the leg and thigh can help to evaluate the possibility of deep venous thrombosis and also can be used to rule out a Baker cyst; in experienced hands, ultrasonography can identify a ruptured Achilles
tendon or the signs of tendinosis. Magnetic resonance imaging (MRI): MRI can facilitate definitive diagnosis of a disrupted tendon and can be used to distinguish between paratenonitis, tendinosis,
The aim, when treating Achilles tendinitis, is to relieve pain and reduce swelling. The kind of treatment used can vary, based on the severity of the condition and whether or not the patient is a
professional athlete. After diagnosis, the doctor will decide which method of treatment is required for the patient to undergo, it is likely that they will suggest a combination. Stretching achilles
tendon, a doctor might show the patient some stretching exercises that help the Achilles tendon heal, as well as preventing future injury. Methods used to treat Achilles tendinitis include, ice packs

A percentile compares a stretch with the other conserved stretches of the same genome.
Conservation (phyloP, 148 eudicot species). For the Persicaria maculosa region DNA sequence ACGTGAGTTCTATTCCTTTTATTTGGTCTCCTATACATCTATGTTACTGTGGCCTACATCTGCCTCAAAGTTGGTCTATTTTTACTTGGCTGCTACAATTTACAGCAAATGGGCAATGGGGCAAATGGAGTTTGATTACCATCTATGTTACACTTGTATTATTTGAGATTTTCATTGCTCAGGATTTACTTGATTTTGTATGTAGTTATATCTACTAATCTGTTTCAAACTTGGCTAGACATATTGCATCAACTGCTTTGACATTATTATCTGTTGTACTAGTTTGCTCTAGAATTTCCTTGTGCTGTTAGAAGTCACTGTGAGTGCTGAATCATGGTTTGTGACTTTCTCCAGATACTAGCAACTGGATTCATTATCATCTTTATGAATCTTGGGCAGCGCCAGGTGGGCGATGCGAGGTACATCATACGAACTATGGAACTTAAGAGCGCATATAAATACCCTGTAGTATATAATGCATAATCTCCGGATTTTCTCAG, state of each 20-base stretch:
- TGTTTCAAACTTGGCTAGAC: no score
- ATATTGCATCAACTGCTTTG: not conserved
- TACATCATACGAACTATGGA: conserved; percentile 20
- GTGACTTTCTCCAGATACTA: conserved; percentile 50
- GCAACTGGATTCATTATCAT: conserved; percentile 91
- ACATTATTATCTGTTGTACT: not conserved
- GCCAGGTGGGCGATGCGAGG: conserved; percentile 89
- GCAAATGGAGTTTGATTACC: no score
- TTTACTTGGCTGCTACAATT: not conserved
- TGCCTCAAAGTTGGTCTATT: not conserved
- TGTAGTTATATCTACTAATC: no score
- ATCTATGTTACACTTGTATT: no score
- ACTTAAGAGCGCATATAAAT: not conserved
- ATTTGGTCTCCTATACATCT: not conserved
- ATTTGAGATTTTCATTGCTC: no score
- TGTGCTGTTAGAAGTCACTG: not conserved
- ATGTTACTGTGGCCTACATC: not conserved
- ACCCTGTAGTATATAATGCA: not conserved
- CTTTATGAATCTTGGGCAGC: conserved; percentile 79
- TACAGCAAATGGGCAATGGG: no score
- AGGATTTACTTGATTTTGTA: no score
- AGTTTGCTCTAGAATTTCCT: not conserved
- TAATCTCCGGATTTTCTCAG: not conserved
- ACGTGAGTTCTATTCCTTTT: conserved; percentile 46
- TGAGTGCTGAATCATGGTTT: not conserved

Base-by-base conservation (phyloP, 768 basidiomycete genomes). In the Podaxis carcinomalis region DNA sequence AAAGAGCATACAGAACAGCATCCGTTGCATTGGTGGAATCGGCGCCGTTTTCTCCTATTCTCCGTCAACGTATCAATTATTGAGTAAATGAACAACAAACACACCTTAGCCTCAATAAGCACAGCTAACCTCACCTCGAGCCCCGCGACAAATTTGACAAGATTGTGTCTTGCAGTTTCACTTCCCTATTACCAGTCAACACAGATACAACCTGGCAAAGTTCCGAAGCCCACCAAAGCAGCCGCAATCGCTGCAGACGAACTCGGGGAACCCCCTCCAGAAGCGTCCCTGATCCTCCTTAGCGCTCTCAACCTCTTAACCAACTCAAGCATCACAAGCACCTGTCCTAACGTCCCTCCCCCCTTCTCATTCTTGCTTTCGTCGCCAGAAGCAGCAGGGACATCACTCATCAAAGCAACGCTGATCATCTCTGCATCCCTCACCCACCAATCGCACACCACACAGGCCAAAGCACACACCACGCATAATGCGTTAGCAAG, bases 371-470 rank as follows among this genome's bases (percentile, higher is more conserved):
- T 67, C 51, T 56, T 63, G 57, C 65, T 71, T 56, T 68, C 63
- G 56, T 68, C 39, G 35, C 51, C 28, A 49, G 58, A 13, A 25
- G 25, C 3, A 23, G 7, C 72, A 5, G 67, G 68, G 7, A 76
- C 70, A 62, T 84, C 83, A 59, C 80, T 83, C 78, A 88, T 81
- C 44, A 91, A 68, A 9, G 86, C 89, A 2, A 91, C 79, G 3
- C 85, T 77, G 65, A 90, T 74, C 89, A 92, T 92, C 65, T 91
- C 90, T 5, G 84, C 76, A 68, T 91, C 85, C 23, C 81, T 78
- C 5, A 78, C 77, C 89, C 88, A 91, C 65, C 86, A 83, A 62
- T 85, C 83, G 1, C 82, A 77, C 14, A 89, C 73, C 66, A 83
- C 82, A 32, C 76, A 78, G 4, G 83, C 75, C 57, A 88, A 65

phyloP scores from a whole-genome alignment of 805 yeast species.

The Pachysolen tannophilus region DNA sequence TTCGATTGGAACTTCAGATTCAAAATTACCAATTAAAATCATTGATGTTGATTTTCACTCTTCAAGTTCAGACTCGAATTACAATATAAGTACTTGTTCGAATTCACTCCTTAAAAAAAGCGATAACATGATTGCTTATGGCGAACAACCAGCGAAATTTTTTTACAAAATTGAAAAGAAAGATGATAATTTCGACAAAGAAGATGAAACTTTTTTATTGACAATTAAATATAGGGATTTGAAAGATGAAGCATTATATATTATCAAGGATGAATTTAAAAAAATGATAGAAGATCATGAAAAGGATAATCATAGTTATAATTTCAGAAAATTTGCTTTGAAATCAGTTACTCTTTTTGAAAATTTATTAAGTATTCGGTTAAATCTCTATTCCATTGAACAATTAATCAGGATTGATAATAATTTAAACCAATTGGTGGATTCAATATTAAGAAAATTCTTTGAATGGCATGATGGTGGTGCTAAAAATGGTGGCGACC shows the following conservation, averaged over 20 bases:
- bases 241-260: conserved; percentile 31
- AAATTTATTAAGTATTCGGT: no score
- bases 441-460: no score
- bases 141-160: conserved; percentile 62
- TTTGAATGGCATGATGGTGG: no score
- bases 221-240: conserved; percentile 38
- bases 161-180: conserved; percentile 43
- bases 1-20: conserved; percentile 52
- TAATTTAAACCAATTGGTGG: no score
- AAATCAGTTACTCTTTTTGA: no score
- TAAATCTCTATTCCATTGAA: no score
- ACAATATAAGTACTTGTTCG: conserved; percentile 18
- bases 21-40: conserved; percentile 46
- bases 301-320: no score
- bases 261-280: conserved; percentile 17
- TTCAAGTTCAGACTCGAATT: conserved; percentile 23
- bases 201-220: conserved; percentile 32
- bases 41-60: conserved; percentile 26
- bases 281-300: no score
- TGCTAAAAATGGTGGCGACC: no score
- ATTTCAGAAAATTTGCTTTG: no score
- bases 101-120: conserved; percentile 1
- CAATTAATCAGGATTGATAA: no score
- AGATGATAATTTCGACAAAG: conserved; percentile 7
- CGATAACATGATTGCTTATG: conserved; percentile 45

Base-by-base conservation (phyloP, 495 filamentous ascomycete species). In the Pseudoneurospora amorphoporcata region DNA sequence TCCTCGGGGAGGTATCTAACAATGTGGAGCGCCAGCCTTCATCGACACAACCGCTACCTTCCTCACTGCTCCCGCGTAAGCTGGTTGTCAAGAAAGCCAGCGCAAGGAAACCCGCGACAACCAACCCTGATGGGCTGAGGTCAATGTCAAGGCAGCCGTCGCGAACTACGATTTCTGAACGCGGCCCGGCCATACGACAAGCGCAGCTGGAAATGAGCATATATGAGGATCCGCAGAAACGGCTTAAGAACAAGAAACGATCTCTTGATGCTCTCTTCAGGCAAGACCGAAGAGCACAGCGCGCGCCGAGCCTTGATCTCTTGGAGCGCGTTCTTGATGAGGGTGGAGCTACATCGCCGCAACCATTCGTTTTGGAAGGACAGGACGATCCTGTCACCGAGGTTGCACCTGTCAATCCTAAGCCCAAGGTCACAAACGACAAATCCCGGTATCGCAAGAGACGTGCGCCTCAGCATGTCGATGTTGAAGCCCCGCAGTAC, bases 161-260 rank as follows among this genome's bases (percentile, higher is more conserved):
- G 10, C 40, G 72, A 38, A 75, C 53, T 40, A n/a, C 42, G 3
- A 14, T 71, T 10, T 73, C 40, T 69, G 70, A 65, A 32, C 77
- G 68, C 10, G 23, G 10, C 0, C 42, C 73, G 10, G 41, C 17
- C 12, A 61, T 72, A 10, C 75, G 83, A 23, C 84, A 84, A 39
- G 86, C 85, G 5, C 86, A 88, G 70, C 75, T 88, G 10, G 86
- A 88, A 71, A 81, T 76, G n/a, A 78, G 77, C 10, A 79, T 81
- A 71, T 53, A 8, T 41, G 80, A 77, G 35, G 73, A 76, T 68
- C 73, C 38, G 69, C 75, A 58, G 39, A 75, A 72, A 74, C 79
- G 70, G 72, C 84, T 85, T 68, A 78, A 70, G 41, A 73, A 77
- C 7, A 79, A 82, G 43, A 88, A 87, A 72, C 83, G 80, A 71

- applying these to the tendon, when in pain or after exercising, can alleviate the pain and inflammation. Resting, this gives the tissue time to heal. The type of rest needed depends on the severity
of the symptoms. In mild cases of Achilles tendinitis, it may mean just reducing the intensity of a workout, in severe cases it might mean complete rest for days or weeks. Elevating the foot,
swelling can be reduced if the foot is kept raised above the level of the heart. Exercise and stretching, a doctor might show the patient some stretching exercises that help the Achilles tendon heal,
as well as preventing future injury. They may, instead, refer the patient to a physiotherapist or another specialist. The exercises learned will improve the flexibility of the area and likely